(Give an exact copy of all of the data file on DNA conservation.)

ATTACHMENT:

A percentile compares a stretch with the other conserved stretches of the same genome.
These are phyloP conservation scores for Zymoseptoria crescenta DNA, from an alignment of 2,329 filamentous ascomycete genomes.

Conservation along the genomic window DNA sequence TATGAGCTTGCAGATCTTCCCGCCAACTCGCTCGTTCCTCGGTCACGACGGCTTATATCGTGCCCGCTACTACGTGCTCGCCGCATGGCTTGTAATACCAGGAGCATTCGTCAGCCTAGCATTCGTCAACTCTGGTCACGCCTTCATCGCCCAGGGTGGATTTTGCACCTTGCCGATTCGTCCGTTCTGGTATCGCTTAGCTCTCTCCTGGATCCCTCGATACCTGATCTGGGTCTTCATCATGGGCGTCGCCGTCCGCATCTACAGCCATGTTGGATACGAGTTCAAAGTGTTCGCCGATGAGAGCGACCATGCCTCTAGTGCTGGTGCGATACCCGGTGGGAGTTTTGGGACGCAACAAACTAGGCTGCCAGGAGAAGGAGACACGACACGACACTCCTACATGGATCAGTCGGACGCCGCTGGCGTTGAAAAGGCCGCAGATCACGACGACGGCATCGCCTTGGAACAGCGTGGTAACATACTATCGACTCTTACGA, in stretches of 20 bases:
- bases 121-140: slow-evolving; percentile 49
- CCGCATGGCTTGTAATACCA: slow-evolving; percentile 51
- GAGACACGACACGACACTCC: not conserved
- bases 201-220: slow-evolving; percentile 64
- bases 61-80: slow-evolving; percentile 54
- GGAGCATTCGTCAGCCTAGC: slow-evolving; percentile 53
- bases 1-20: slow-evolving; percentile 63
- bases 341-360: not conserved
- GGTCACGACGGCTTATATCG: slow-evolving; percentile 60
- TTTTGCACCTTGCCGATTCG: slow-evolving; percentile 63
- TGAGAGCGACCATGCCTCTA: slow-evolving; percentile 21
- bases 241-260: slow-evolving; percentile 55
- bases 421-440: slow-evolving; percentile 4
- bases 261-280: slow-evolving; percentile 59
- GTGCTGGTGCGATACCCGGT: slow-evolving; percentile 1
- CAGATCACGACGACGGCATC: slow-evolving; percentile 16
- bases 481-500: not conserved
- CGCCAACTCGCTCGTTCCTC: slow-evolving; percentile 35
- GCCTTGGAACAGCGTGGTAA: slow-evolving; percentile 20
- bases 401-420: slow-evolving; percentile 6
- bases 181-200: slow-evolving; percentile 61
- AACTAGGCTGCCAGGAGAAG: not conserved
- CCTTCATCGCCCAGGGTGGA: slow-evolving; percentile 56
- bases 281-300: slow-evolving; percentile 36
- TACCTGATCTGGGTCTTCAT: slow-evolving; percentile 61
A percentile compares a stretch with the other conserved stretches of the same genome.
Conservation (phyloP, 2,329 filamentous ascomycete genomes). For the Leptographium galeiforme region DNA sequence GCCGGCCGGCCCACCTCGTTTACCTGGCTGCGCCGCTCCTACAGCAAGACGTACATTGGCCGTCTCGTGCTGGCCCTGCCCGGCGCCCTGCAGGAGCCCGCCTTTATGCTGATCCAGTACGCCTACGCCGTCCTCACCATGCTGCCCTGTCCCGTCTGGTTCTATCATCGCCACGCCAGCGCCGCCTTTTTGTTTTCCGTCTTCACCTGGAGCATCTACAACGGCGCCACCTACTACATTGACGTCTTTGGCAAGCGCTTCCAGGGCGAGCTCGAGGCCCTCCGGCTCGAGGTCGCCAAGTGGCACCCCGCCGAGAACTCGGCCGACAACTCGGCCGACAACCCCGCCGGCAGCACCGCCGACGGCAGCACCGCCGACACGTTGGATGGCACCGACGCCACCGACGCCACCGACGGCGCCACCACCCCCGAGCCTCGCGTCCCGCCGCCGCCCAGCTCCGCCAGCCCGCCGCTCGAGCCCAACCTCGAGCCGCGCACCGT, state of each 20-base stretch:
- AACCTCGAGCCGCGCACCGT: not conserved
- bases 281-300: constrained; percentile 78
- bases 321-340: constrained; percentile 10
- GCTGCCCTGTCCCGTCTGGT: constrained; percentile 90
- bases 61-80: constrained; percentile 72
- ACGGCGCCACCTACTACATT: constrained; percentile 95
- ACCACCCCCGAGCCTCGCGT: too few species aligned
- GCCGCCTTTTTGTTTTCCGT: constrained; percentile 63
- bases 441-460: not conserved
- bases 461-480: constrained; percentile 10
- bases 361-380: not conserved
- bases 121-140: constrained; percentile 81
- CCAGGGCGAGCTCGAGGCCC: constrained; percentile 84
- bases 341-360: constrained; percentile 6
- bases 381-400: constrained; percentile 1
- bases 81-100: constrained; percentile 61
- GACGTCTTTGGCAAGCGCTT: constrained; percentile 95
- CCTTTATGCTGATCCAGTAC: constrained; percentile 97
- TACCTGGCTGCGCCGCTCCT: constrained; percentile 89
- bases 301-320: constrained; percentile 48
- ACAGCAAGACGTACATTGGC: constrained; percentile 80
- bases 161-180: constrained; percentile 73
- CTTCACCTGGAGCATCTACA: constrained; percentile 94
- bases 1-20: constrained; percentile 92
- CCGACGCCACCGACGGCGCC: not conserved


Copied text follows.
A percentile compares a stretch with the other conserved stretches of the same genome.
These are phyloP conservation scores for Zymoseptoria crescenta DNA, from an alignment of 2,329 filamentous ascomycete genomes.

Conservation along the genomic window DNA sequence TATGAGCTTGCAGATCTTCCCGCCAACTCGCTCGTTCCTCGGTCACGACGGCTTATATCGTGCCCGCTACTACGTGCTCGCCGCATGGCTTGTAATACCAGGAGCATTCGTCAGCCTAGCATTCGTCAACTCTGGTCACGCCTTCATCGCCCAGGGTGGATTTTGCACCTTGCCGATTCGTCCGTTCTGGTATCGCTTAGCTCTCTCCTGGATCCCTCGATACCTGATCTGGGTCTTCATCATGGGCGTCGCCGTCCGCATCTACAGCCATGTTGGATACGAGTTCAAAGTGTTCGCCGATGAGAGCGACCATGCCTCTAGTGCTGGTGCGATACCCGGTGGGAGTTTTGGGACGCAACAAACTAGGCTGCCAGGAGAAGGAGACACGACACGACACTCCTACATGGATCAGTCGGACGCCGCTGGCGTTGAAAAGGCCGCAGATCACGACGACGGCATCGCCTTGGAACAGCGTGGTAACATACTATCGACTCTTACGA, in stretches of 20 bases:
- bases 121-140: slow-evolving; percentile 49
- CCGCATGGCTTGTAATACCA: slow-evolving; percentile 51
- GAGACACGACACGACACTCC: not conserved
- bases 201-220: slow-evolving; percentile 64
- bases 61-80: slow-evolving; percentile 54
- GGAGCATTCGTCAGCCTAGC: slow-evolving; percentile 53
- bases 1-20: slow-evolving; percentile 63
- bases 341-360: not conserved
- GGTCACGACGGCTTATATCG: slow-evolving; percentile 60
- TTTTGCACCTTGCCGATTCG: slow-evolving; percentile 63
- TGAGAGCGACCATGCCTCTA: slow-evolving; percentile 21
- bases 241-260: slow-evolving; percentile 55
- bases 421-440: slow-evolving; percentile 4
- bases 261-280: slow-evolving; percentile 59
- GTGCTGGTGCGATACCCGGT: slow-evolving; percentile 1
- CAGATCACGACGACGGCATC: slow-evolving; percentile 16
- bases 481-500: not conserved
- CGCCAACTCGCTCGTTCCTC: slow-evolving; percentile 35
- GCCTTGGAACAGCGTGGTAA: slow-evolving; percentile 20
- bases 401-420: slow-evolving; percentile 6
- bases 181-200: slow-evolving; percentile 61
- AACTAGGCTGCCAGGAGAAG: not conserved
- CCTTCATCGCCCAGGGTGGA: slow-evolving; percentile 56
- bases 281-300: slow-evolving; percentile 36
- TACCTGATCTGGGTCTTCAT: slow-evolving; percentile 61
A percentile compares a stretch with the other conserved stretches of the same genome.
Conservation (phyloP, 2,329 filamentous ascomycete genomes). For the Leptographium galeiforme region DNA sequence GCCGGCCGGCCCACCTCGTTTACCTGGCTGCGCCGCTCCTACAGCAAGACGTACATTGGCCGTCTCGTGCTGGCCCTGCCCGGCGCCCTGCAGGAGCCCGCCTTTATGCTGATCCAGTACGCCTACGCCGTCCTCACCATGCTGCCCTGTCCCGTCTGGTTCTATCATCGCCACGCCAGCGCCGCCTTTTTGTTTTCCGTCTTCACCTGGAGCATCTACAACGGCGCCACCTACTACATTGACGTCTTTGGCAAGCGCTTCCAGGGCGAGCTCGAGGCCCTCCGGCTCGAGGTCGCCAAGTGGCACCCCGCCGAGAACTCGGCCGACAACTCGGCCGACAACCCCGCCGGCAGCACCGCCGACGGCAGCACCGCCGACACGTTGGATGGCACCGACGCCACCGACGCCACCGACGGCGCCACCACCCCCGAGCCTCGCGTCCCGCCGCCGCCCAGCTCCGCCAGCCCGCCGCTCGAGCCCAACCTCGAGCCGCGCACCGT, state of each 20-base stretch:
- AACCTCGAGCCGCGCACCGT: not conserved
- bases 281-300: constrained; percentile 78
- bases 321-340: constrained; percentile 10
- GCTGCCCTGTCCCGTCTGGT: constrained; percentile 90
- bases 61-80: constrained; percentile 72
- ACGGCGCCACCTACTACATT: constrained; percentile 95
- ACCACCCCCGAGCCTCGCGT: too few species aligned
- GCCGCCTTTTTGTTTTCCGT: constrained; percentile 63
- bases 441-460: not conserved
- bases 461-480: constrained; percentile 10
- bases 361-380: not conserved
- bases 121-140: constrained; percentile 81
- CCAGGGCGAGCTCGAGGCCC: constrained; percentile 84
- bases 341-360: constrained; percentile 6
- bases 381-400: constrained; percentile 1
- bases 81-100: constrained; percentile 61
- GACGTCTTTGGCAAGCGCTT: constrained; percentile 95
- CCTTTATGCTGATCCAGTAC: constrained; percentile 97
- TACCTGGCTGCGCCGCTCCT: constrained; percentile 89
- bases 301-320: constrained; percentile 48
- ACAGCAAGACGTACATTGGC: constrained; percentile 80
- bases 161-180: constrained; percentile 73
- CTTCACCTGGAGCATCTACA: constrained; percentile 94
- bases 1-20: constrained; percentile 92
- CCGACGCCACCGACGGCGCC: not conserved